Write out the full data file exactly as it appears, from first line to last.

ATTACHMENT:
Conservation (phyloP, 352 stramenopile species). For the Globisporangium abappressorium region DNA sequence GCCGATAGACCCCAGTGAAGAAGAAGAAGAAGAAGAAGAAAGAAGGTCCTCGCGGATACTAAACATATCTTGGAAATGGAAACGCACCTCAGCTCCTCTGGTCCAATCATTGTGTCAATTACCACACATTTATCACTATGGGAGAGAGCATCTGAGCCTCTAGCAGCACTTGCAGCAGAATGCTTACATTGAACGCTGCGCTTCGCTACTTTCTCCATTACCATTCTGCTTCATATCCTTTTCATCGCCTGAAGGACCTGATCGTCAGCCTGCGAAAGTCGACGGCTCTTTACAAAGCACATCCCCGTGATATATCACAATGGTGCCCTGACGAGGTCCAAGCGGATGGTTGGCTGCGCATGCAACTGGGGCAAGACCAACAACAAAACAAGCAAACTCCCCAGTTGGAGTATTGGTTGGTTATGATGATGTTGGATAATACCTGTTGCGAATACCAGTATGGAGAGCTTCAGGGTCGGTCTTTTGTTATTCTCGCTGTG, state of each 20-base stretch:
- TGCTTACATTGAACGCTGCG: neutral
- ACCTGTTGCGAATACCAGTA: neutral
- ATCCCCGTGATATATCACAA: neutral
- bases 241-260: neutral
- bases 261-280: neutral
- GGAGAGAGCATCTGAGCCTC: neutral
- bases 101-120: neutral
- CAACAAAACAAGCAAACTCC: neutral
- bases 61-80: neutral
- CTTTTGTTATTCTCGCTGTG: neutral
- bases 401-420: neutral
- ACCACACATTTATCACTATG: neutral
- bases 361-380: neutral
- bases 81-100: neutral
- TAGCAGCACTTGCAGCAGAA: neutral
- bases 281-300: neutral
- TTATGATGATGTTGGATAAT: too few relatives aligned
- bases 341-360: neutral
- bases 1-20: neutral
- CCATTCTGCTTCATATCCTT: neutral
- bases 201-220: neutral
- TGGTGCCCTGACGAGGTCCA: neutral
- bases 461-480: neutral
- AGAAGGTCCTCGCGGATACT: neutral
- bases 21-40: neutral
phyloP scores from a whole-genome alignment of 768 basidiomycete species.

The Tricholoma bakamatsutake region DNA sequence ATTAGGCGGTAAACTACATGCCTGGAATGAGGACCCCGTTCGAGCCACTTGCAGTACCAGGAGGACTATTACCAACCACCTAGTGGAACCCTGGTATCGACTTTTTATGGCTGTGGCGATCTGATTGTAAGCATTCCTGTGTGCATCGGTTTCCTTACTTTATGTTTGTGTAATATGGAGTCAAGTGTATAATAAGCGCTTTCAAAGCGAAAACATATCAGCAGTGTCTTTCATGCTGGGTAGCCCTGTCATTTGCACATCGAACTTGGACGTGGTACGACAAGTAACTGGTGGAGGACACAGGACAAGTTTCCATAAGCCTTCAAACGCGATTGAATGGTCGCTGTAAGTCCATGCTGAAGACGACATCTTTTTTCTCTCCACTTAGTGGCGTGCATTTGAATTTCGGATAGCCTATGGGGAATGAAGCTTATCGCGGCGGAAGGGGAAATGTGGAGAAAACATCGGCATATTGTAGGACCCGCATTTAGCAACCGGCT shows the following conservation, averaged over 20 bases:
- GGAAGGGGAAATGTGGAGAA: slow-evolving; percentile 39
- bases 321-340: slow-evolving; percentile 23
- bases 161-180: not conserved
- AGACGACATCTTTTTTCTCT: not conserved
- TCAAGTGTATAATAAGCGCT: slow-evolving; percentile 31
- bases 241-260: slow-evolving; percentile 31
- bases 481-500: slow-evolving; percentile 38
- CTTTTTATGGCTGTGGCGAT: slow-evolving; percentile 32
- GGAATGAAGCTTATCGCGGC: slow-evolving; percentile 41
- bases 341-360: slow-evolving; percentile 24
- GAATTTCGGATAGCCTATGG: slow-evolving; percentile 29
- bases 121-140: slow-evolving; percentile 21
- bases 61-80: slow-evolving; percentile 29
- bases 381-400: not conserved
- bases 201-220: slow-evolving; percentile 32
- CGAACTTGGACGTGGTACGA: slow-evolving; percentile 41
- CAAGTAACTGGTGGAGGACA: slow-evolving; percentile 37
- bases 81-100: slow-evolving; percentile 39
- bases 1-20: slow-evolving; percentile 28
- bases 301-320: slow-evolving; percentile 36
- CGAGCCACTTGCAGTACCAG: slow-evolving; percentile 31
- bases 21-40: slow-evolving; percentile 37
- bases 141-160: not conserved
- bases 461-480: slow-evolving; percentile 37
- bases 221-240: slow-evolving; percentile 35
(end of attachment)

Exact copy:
Conservation (phyloP, 352 stramenopile species). For the Globisporangium abappressorium region DNA sequence GCCGATAGACCCCAGTGAAGAAGAAGAAGAAGAAGAAGAAAGAAGGTCCTCGCGGATACTAAACATATCTTGGAAATGGAAACGCACCTCAGCTCCTCTGGTCCAATCATTGTGTCAATTACCACACATTTATCACTATGGGAGAGAGCATCTGAGCCTCTAGCAGCACTTGCAGCAGAATGCTTACATTGAACGCTGCGCTTCGCTACTTTCTCCATTACCATTCTGCTTCATATCCTTTTCATCGCCTGAAGGACCTGATCGTCAGCCTGCGAAAGTCGACGGCTCTTTACAAAGCACATCCCCGTGATATATCACAATGGTGCCCTGACGAGGTCCAAGCGGATGGTTGGCTGCGCATGCAACTGGGGCAAGACCAACAACAAAACAAGCAAACTCCCCAGTTGGAGTATTGGTTGGTTATGATGATGTTGGATAATACCTGTTGCGAATACCAGTATGGAGAGCTTCAGGGTCGGTCTTTTGTTATTCTCGCTGTG, state of each 20-base stretch:
- TGCTTACATTGAACGCTGCG: neutral
- ACCTGTTGCGAATACCAGTA: neutral
- ATCCCCGTGATATATCACAA: neutral
- bases 241-260: neutral
- bases 261-280: neutral
- GGAGAGAGCATCTGAGCCTC: neutral
- bases 101-120: neutral
- CAACAAAACAAGCAAACTCC: neutral
- bases 61-80: neutral
- CTTTTGTTATTCTCGCTGTG: neutral
- bases 401-420: neutral
- ACCACACATTTATCACTATG: neutral
- bases 361-380: neutral
- bases 81-100: neutral
- TAGCAGCACTTGCAGCAGAA: neutral
- bases 281-300: neutral
- TTATGATGATGTTGGATAAT: too few relatives aligned
- bases 341-360: neutral
- bases 1-20: neutral
- CCATTCTGCTTCATATCCTT: neutral
- bases 201-220: neutral
- TGGTGCCCTGACGAGGTCCA: neutral
- bases 461-480: neutral
- AGAAGGTCCTCGCGGATACT: neutral
- bases 21-40: neutral
phyloP scores from a whole-genome alignment of 768 basidiomycete species.

The Tricholoma bakamatsutake region DNA sequence ATTAGGCGGTAAACTACATGCCTGGAATGAGGACCCCGTTCGAGCCACTTGCAGTACCAGGAGGACTATTACCAACCACCTAGTGGAACCCTGGTATCGACTTTTTATGGCTGTGGCGATCTGATTGTAAGCATTCCTGTGTGCATCGGTTTCCTTACTTTATGTTTGTGTAATATGGAGTCAAGTGTATAATAAGCGCTTTCAAAGCGAAAACATATCAGCAGTGTCTTTCATGCTGGGTAGCCCTGTCATTTGCACATCGAACTTGGACGTGGTACGACAAGTAACTGGTGGAGGACACAGGACAAGTTTCCATAAGCCTTCAAACGCGATTGAATGGTCGCTGTAAGTCCATGCTGAAGACGACATCTTTTTTCTCTCCACTTAGTGGCGTGCATTTGAATTTCGGATAGCCTATGGGGAATGAAGCTTATCGCGGCGGAAGGGGAAATGTGGAGAAAACATCGGCATATTGTAGGACCCGCATTTAGCAACCGGCT shows the following conservation, averaged over 20 bases:
- GGAAGGGGAAATGTGGAGAA: slow-evolving; percentile 39
- bases 321-340: slow-evolving; percentile 23
- bases 161-180: not conserved
- AGACGACATCTTTTTTCTCT: not conserved
- TCAAGTGTATAATAAGCGCT: slow-evolving; percentile 31
- bases 241-260: slow-evolving; percentile 31
- bases 481-500: slow-evolving; percentile 38
- CTTTTTATGGCTGTGGCGAT: slow-evolving; percentile 32
- GGAATGAAGCTTATCGCGGC: slow-evolving; percentile 41
- bases 341-360: slow-evolving; percentile 24
- GAATTTCGGATAGCCTATGG: slow-evolving; percentile 29
- bases 121-140: slow-evolving; percentile 21
- bases 61-80: slow-evolving; percentile 29
- bases 381-400: not conserved
- bases 201-220: slow-evolving; percentile 32
- CGAACTTGGACGTGGTACGA: slow-evolving; percentile 41
- CAAGTAACTGGTGGAGGACA: slow-evolving; percentile 37
- bases 81-100: slow-evolving; percentile 39
- bases 1-20: slow-evolving; percentile 28
- bases 301-320: slow-evolving; percentile 36
- CGAGCCACTTGCAGTACCAG: slow-evolving; percentile 31
- bases 21-40: slow-evolving; percentile 37
- bases 141-160: not conserved
- bases 461-480: slow-evolving; percentile 37
- bases 221-240: slow-evolving; percentile 35